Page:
Saturday, January 18, 2014

Eaton’s original Red Velvet Cake by Margaret Ullrich

When I was the mom of a preschooler back in 1984 I had a dream for my future.
This goal crystallized for me in a moment of crisis.

I was in Winnipeg's downtown Eaton's, on the third floor.
Yes, the third floor where the crystal and fine china were on display.

I had to pay a cashier and had let go of my son’s hand.
In less than a heartbeat he was racing toward the crystal and fine china department.
Of course he wouldn’t be running to anything cheap.
I ran and grabbed him just as he reached out to a crystal goblet.
Financial disaster averted.

And I had a moment, like Scarlet O’Hara had a moment, in Gone With the Wind.
You know, the moment she had at Tara just after she barfed after eating a raw carrot.
When she swore, “As God is my witness, I’ll never be hungry again.”
Believe me, I was swearing, too, but my food goal was more specific.

I was dreaming of a future when I could go to Eaton’s without hauling a child in tow.
When I could browse through the crystal without picturing a major financial disaster.
A time when I could casually stroll into the Grill Room, and order a lovely adult meal.
When I could leisurely enjoy a well prepared lunch, topped off with Red Velvet Cake.

A time that has gone with the wind, literally.
Eaton’s is gone.
It was torn down over a decade ago.
The MTS Centre is in its place.

Last week Pink performed there.
I know Pink’s received the Billboard 2013 Woman of the Year Award.
I know she puts on a really good show.
It’s just that watching Pink is not what I pictured enjoying as a senior.

Eaton’s is a memory from my past.
Luckily I still have the recipe for Eaton’s original Red Velvet Cake.

     
                                     Red Velvet Cake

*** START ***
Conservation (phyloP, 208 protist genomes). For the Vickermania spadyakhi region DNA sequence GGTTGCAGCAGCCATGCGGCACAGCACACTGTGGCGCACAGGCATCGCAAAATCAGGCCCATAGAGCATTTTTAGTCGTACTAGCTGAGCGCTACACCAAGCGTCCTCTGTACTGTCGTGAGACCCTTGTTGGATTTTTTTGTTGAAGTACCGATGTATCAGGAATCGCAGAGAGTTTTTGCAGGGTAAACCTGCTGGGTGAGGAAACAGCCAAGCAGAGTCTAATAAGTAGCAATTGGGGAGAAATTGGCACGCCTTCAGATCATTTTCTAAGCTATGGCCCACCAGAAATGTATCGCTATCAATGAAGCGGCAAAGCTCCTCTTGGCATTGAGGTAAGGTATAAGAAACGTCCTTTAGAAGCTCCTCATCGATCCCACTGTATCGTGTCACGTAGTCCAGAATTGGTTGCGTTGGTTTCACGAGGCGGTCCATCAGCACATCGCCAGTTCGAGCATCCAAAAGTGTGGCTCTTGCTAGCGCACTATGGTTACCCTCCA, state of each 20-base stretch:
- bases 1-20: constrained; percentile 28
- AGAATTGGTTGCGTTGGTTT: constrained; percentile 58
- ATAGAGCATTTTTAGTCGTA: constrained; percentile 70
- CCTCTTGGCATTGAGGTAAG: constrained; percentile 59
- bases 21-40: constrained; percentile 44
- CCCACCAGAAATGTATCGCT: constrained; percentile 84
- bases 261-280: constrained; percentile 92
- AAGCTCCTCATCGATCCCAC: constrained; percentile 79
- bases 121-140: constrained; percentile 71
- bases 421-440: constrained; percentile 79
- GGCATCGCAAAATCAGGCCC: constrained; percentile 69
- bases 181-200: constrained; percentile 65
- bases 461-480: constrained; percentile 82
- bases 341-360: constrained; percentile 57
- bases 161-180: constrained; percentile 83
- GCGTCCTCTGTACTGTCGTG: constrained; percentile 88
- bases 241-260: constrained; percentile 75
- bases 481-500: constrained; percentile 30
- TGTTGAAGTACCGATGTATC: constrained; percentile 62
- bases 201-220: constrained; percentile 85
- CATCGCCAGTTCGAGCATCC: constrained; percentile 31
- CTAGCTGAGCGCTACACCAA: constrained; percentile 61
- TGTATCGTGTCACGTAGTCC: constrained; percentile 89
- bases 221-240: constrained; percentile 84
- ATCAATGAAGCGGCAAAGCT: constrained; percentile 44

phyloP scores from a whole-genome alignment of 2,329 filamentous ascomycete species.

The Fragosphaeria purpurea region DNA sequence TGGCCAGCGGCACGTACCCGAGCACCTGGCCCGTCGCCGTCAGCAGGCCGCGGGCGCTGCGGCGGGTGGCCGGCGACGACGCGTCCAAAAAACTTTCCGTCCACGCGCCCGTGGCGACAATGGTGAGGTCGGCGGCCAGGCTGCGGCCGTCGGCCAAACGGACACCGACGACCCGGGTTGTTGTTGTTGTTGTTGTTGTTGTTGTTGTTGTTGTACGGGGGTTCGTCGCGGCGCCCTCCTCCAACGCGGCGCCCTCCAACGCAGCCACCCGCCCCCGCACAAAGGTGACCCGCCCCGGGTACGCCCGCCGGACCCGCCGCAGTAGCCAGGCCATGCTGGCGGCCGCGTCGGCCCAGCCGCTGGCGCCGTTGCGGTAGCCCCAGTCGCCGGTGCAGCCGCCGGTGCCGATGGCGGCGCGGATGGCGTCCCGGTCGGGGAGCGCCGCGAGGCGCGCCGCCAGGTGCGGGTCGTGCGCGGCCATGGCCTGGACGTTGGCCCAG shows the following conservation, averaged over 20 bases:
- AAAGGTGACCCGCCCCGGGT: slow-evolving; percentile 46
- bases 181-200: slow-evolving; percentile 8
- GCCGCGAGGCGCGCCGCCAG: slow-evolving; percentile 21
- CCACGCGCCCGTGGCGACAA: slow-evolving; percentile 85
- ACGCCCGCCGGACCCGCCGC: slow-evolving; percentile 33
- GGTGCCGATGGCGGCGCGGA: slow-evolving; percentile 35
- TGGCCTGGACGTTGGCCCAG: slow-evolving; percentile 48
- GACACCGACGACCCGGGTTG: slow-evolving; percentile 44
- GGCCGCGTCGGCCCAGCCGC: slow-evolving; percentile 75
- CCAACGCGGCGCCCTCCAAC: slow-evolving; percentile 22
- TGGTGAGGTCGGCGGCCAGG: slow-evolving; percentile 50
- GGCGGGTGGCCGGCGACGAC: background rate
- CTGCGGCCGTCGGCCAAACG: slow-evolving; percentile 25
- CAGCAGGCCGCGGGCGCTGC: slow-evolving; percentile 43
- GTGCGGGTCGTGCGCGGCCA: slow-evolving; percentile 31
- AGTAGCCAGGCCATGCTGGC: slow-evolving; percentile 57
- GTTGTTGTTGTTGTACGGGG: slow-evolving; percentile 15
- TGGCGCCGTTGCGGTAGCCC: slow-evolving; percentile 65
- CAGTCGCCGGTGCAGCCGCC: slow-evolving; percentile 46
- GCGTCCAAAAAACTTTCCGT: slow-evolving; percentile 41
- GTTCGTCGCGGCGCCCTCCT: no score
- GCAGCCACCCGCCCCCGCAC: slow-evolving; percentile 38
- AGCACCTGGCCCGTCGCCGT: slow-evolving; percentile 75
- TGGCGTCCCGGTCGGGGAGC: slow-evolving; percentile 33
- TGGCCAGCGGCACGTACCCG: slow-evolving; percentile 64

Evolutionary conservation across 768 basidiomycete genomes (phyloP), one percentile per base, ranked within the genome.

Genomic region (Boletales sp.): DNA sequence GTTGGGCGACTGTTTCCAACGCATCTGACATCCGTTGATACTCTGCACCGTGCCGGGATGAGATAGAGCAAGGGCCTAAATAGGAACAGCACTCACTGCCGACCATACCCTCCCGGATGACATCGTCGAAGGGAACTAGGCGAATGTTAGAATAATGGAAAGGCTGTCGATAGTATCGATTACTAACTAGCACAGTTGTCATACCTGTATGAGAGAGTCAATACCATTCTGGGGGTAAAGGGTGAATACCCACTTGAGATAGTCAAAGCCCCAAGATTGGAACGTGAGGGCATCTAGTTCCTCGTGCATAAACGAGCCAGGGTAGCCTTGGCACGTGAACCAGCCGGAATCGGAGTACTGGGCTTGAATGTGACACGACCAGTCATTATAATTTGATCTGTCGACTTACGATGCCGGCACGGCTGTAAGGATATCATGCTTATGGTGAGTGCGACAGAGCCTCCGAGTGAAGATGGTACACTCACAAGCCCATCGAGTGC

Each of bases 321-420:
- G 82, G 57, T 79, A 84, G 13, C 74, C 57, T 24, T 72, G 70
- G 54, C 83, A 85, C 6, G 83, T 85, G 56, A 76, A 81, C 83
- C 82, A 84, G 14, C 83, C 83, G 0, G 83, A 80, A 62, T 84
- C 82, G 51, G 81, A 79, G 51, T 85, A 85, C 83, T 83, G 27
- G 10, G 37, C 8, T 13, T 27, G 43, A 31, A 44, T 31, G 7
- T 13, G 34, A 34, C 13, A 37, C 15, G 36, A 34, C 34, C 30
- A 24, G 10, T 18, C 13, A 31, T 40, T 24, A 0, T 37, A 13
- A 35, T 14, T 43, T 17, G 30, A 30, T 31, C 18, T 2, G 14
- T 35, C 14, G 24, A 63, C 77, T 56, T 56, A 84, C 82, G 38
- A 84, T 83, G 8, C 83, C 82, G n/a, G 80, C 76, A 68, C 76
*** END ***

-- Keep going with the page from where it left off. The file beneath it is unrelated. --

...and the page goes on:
Preheat oven to 350º
Grease well 3 9-inch round pans or 1 9x13-inch pan

Sift 
2 1/2 Cups cake flour

Make a paste of
2 ounces red food colouring
2 Tablespoons cocoa
1 teaspoon salt

In a bowl cream
1/2 Cup shortening
Add gradually
1 1/2 Cups white sugar
Beat until light and fluffy.
Add one at a time
2 large eggs
Beat after each addition.
Add cocoa / food colouring mixture.

Mix
1 teaspoon vanilla
1 Cup buttermilk

Combine
1 teaspoon baking soda
1 Tablespoon vinegar
Add to the buttermilk.

Add flour alternately with buttermilk mixture to the shortening,
3 dry and 2 liquid additions, stirring just enough to blend.
Mix until smooth and pour into prepared pan.
Bake 35 to 40 minutes or until done.
Cool cake thoroughly before frosting.


While the cake is baking, prepare

Frosting

In a saucepan place
5 Tablespoons flour
Add gradually
1 Cup milk
Mix until smooth.
Cook at medium heat until thickened.  
Remove from heat.

While the sauce is cooling, in a medium bowl cream together
1 Cup butter
1 Cup confectioners’ sugar
1 teaspoon vanilla
Beat until light and fluffy.
Add cooled flour mixture to the butter / sugar mixture a spoonful at a time, 
beating well after each addition.
Spread frosting over the cooled cake.

Enjoy with Earl Grey Tea in your best china cup.

4 comments:

  1. I miss the old Eaton's. Ladies in hats used to meet there for elegant lunches. The Red Velvet Cake and the Butter Tarts were fantastic. At Christmas, each store window had a different scene from the North Pole or Toyland, full of magically moving automatons: elves, reindeer, teddy bears.

    These days, Salisbury House has Red Velvet Cake. Not quite the same thing. And they make it with Cream Cheese Icing, which just isn't right!

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  2. Hi, Pamela,

    Me, too. Downtown hasn't been the same since they tore down Eaton's. The MTS Centre just brings people in for evening shows, not for the whole day, as Eaton's did.

    It's good that the Christmas Village was saved. How magical it was before we took CGI effects for granted. Oh, the Christmas store windows!!! I love that scene in 'A Christmas Story' - that's what a Christmas window was for children. Big box stores and malls just can't create the same magic.

    You don't know what you've got, till it's gone.

    Cream Cheese Icing? And what do they put on carrot cake?

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  3. My grandma would LOVE it if I made this recipe for her! She talks about Eaton's all the time and the treats she enjoyed there with her grandparents. Thanks for sharing! And it's nice to "meet" a fellow Manitoba food blogger, too! :)

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  4. Hi, Chrissie!

    Happy to meet a fellow Manitoba food blogger!
    Yes, your grandma would enjoy a slice or two of Eaton's cake! That store was such an important part of our lives back then. Oh, well, time marches on.

    Very impressed by your blog http://www.thebusybaker.ca

    Wishing you a great summer!

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